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CONDUCTING THE REVIEW

The act states that its notice and hearing requirements are not the only way to provide adequate due process for peer review. The courts, however, will tend to regard these statutory requirements as minimums. These requirements were developed in court cases against governmental health care institutions. The effect of the act is to require private institutions seeking immunity to comply with the same due process requirements as public institutions. Since most private hospitals already meet this standard, this should not require substantial changes in hospital procedures. It will require other health care entities, such as private clinics, to use formal, hospital-style proceedings rather than the informal procedures that are the norm in these environments.

The act only covers peer review activities carried out in a reasonable belief that they will improve the quality of medical care. The best evidence of a good-faith peer review decision is a written set of standards that explain what is expected of a physician practicing in the entity. These should be detailed and straightforward. They must be intelligible to jurors and physicians, as well as to attorneys. For hospitals, most of the relevant standards are already in force as part of the JCAHO requirements. The problem is that few physicians are familiar with these requirements. These standards must be made available to members, and prospective members, of the medical staff. Adherence to these standards must be an explicit condition of medical staff privileges.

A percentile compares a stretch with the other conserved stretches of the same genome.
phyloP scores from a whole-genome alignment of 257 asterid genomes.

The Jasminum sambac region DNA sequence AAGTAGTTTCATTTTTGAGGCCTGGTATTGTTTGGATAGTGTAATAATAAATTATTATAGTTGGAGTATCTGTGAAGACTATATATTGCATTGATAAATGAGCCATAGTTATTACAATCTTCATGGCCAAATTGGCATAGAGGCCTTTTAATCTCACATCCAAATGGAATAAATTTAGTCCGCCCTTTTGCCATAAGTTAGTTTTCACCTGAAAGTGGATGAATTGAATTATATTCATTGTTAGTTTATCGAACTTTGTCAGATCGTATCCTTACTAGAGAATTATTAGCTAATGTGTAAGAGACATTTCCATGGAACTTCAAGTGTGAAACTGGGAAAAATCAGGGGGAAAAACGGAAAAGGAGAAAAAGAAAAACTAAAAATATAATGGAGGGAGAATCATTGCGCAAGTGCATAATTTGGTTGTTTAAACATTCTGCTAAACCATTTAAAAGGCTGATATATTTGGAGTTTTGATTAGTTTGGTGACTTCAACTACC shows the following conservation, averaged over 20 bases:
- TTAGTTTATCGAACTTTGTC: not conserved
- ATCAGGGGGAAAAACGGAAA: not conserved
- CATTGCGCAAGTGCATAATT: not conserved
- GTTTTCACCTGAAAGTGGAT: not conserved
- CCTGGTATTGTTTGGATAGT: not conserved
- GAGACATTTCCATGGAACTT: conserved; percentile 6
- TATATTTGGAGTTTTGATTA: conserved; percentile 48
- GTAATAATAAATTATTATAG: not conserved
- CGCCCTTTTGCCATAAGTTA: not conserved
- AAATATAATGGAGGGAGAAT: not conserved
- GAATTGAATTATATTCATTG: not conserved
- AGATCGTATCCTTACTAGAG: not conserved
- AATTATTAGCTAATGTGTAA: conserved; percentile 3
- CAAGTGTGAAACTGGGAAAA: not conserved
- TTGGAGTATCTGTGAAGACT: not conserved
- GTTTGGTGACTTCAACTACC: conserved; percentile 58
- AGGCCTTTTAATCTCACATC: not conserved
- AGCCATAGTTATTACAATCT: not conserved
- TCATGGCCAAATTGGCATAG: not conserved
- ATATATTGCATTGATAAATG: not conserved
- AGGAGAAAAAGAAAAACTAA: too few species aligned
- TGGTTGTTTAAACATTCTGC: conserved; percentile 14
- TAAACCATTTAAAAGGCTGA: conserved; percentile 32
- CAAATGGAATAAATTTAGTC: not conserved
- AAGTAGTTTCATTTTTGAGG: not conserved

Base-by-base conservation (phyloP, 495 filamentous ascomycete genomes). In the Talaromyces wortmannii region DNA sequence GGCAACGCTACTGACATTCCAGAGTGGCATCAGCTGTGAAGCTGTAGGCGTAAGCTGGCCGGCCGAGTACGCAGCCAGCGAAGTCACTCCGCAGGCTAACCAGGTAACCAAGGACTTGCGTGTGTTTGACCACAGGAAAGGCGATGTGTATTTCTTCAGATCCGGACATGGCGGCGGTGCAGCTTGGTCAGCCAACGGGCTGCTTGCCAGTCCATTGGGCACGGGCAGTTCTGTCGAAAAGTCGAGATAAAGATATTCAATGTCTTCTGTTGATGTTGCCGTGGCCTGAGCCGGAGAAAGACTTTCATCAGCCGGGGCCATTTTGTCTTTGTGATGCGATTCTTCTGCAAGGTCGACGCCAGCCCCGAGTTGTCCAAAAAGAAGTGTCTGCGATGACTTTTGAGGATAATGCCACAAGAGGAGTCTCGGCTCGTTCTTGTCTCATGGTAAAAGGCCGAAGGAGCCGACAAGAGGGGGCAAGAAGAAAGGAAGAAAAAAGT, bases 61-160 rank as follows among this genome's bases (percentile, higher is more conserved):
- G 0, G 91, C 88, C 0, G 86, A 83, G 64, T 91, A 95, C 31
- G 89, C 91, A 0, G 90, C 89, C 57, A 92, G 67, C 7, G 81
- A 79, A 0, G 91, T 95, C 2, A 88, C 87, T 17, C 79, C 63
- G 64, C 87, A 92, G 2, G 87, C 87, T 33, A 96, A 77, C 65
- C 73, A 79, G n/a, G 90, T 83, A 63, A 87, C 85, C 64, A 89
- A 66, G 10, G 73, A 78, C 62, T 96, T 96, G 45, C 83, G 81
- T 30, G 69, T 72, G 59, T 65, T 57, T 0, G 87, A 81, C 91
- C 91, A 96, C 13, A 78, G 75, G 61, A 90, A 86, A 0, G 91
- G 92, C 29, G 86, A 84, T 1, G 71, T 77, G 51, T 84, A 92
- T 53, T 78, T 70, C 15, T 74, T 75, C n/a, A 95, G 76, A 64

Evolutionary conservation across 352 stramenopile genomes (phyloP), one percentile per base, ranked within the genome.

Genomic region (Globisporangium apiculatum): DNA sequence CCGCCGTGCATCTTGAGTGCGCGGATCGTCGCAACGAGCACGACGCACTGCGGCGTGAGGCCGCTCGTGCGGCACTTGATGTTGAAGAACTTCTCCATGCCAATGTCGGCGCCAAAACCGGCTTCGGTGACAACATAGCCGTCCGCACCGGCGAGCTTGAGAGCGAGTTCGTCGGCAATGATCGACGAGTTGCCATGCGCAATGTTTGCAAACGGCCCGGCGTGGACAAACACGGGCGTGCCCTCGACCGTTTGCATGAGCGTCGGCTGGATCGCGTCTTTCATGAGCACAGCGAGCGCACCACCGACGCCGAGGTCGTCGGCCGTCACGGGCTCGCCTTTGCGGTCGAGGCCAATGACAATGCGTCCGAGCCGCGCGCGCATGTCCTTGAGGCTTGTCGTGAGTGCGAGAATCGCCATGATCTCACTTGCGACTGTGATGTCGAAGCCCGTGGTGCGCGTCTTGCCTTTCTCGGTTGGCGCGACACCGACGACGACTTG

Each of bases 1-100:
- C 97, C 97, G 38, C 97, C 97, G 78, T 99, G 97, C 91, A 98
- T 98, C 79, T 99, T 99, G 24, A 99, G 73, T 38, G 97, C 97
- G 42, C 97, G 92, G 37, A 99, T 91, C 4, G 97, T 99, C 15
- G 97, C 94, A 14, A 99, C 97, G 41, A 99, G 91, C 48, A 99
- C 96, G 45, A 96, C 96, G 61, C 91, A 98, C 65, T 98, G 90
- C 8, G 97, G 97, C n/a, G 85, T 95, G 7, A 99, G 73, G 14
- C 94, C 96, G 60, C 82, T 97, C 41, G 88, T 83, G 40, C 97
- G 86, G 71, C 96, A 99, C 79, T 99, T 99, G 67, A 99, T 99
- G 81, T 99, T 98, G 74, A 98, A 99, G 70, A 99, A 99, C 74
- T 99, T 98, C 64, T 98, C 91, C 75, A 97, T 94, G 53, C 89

It is critical that the health care entity enforce all standards uniformly. There cannot be a double standard based on economic performance or personality. If, for example, delinquent chart completion is used as a ground for the termination of staff privileges, then the hospital must ensure that other members of the medical staff complete their charts on time. Disparate enforcement of standards is less defensible than having no standards.

The only way to provide even-handed enforcement of standards is to shift from exception-oriented review to review based on statistical and population analysis. In some areas such as completion of medical records, the hospital keeps data on every physician. The data can be compiled into profiles to establish the norm and standard deviations for chart completion. Physicians exceeding a set deviation would be flagged and counseled. If their performance did not improve, they would be terminated. In other areas, such as surgical complications, indirect measures are much less effective. These require that a random sample of charts from every physician be reviewed for problems.


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